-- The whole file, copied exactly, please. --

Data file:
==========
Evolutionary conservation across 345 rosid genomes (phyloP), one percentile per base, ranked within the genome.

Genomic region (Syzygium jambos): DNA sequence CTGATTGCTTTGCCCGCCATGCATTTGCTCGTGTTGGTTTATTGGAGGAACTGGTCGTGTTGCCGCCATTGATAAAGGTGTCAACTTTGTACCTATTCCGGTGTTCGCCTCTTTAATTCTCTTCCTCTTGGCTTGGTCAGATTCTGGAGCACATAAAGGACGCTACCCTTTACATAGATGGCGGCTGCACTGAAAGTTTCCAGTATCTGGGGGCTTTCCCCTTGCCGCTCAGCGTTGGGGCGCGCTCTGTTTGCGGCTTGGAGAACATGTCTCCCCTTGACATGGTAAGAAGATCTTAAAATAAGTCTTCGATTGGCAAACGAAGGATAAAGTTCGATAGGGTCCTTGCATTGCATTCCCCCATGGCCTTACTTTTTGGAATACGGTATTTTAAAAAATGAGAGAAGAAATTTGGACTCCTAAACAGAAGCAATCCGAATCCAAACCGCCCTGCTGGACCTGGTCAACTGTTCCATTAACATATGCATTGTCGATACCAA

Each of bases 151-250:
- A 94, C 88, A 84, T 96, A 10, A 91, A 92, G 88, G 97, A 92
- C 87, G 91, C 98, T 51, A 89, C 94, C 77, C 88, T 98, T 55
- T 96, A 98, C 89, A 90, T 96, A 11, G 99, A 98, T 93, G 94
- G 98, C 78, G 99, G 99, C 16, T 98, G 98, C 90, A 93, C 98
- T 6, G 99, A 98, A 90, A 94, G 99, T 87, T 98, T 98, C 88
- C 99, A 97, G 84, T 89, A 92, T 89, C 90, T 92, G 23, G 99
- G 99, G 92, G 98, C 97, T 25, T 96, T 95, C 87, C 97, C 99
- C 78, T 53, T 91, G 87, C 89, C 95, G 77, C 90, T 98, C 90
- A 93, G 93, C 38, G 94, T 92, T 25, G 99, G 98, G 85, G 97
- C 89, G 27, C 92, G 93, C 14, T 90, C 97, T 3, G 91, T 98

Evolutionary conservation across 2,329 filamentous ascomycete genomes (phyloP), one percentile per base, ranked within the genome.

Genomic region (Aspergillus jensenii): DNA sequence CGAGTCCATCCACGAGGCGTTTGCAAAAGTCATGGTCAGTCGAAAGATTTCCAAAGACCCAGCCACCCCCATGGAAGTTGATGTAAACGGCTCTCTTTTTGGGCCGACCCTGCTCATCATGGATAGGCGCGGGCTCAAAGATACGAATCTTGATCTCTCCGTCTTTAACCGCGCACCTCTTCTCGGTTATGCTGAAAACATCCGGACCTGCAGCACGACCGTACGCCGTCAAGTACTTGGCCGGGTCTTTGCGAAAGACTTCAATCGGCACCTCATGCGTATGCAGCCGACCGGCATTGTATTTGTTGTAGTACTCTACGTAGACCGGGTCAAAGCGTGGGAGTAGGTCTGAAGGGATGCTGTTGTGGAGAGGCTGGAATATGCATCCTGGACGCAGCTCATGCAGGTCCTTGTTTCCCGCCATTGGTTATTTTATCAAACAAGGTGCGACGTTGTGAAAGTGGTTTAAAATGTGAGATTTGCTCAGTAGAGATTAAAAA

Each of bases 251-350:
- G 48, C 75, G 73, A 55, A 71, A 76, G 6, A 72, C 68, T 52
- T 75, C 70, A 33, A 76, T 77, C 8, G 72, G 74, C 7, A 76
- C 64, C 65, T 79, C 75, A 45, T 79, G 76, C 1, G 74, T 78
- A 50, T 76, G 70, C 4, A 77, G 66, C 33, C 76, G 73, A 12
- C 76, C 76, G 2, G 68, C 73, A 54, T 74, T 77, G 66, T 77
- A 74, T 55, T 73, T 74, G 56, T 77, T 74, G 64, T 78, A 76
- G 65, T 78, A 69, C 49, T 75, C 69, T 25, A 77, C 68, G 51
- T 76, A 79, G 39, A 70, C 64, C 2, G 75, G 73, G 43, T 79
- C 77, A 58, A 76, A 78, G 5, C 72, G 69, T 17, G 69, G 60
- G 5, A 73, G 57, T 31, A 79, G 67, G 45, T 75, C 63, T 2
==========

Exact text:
Evolutionary conservation across 345 rosid genomes (phyloP), one percentile per base, ranked within the genome.

Genomic region (Syzygium jambos): DNA sequence CTGATTGCTTTGCCCGCCATGCATTTGCTCGTGTTGGTTTATTGGAGGAACTGGTCGTGTTGCCGCCATTGATAAAGGTGTCAACTTTGTACCTATTCCGGTGTTCGCCTCTTTAATTCTCTTCCTCTTGGCTTGGTCAGATTCTGGAGCACATAAAGGACGCTACCCTTTACATAGATGGCGGCTGCACTGAAAGTTTCCAGTATCTGGGGGCTTTCCCCTTGCCGCTCAGCGTTGGGGCGCGCTCTGTTTGCGGCTTGGAGAACATGTCTCCCCTTGACATGGTAAGAAGATCTTAAAATAAGTCTTCGATTGGCAAACGAAGGATAAAGTTCGATAGGGTCCTTGCATTGCATTCCCCCATGGCCTTACTTTTTGGAATACGGTATTTTAAAAAATGAGAGAAGAAATTTGGACTCCTAAACAGAAGCAATCCGAATCCAAACCGCCCTGCTGGACCTGGTCAACTGTTCCATTAACATATGCATTGTCGATACCAA

Each of bases 151-250:
- A 94, C 88, A 84, T 96, A 10, A 91, A 92, G 88, G 97, A 92
- C 87, G 91, C 98, T 51, A 89, C 94, C 77, C 88, T 98, T 55
- T 96, A 98, C 89, A 90, T 96, A 11, G 99, A 98, T 93, G 94
- G 98, C 78, G 99, G 99, C 16, T 98, G 98, C 90, A 93, C 98
- T 6, G 99, A 98, A 90, A 94, G 99, T 87, T 98, T 98, C 88
- C 99, A 97, G 84, T 89, A 92, T 89, C 90, T 92, G 23, G 99
- G 99, G 92, G 98, C 97, T 25, T 96, T 95, C 87, C 97, C 99
- C 78, T 53, T 91, G 87, C 89, C 95, G 77, C 90, T 98, C 90
- A 93, G 93, C 38, G 94, T 92, T 25, G 99, G 98, G 85, G 97
- C 89, G 27, C 92, G 93, C 14, T 90, C 97, T 3, G 91, T 98

Evolutionary conservation across 2,329 filamentous ascomycete genomes (phyloP), one percentile per base, ranked within the genome.

Genomic region (Aspergillus jensenii): DNA sequence CGAGTCCATCCACGAGGCGTTTGCAAAAGTCATGGTCAGTCGAAAGATTTCCAAAGACCCAGCCACCCCCATGGAAGTTGATGTAAACGGCTCTCTTTTTGGGCCGACCCTGCTCATCATGGATAGGCGCGGGCTCAAAGATACGAATCTTGATCTCTCCGTCTTTAACCGCGCACCTCTTCTCGGTTATGCTGAAAACATCCGGACCTGCAGCACGACCGTACGCCGTCAAGTACTTGGCCGGGTCTTTGCGAAAGACTTCAATCGGCACCTCATGCGTATGCAGCCGACCGGCATTGTATTTGTTGTAGTACTCTACGTAGACCGGGTCAAAGCGTGGGAGTAGGTCTGAAGGGATGCTGTTGTGGAGAGGCTGGAATATGCATCCTGGACGCAGCTCATGCAGGTCCTTGTTTCCCGCCATTGGTTATTTTATCAAACAAGGTGCGACGTTGTGAAAGTGGTTTAAAATGTGAGATTTGCTCAGTAGAGATTAAAAA

Each of bases 251-350:
- G 48, C 75, G 73, A 55, A 71, A 76, G 6, A 72, C 68, T 52
- T 75, C 70, A 33, A 76, T 77, C 8, G 72, G 74, C 7, A 76
- C 64, C 65, T 79, C 75, A 45, T 79, G 76, C 1, G 74, T 78
- A 50, T 76, G 70, C 4, A 77, G 66, C 33, C 76, G 73, A 12
- C 76, C 76, G 2, G 68, C 73, A 54, T 74, T 77, G 66, T 77
- A 74, T 55, T 73, T 74, G 56, T 77, T 74, G 64, T 78, A 76
- G 65, T 78, A 69, C 49, T 75, C 69, T 25, A 77, C 68, G 51
- T 76, A 79, G 39, A 70, C 64, C 2, G 75, G 73, G 43, T 79
- C 77, A 58, A 76, A 78, G 5, C 72, G 69, T 17, G 69, G 60
- G 5, A 73, G 57, T 31, A 79, G 67, G 45, T 75, C 63, T 2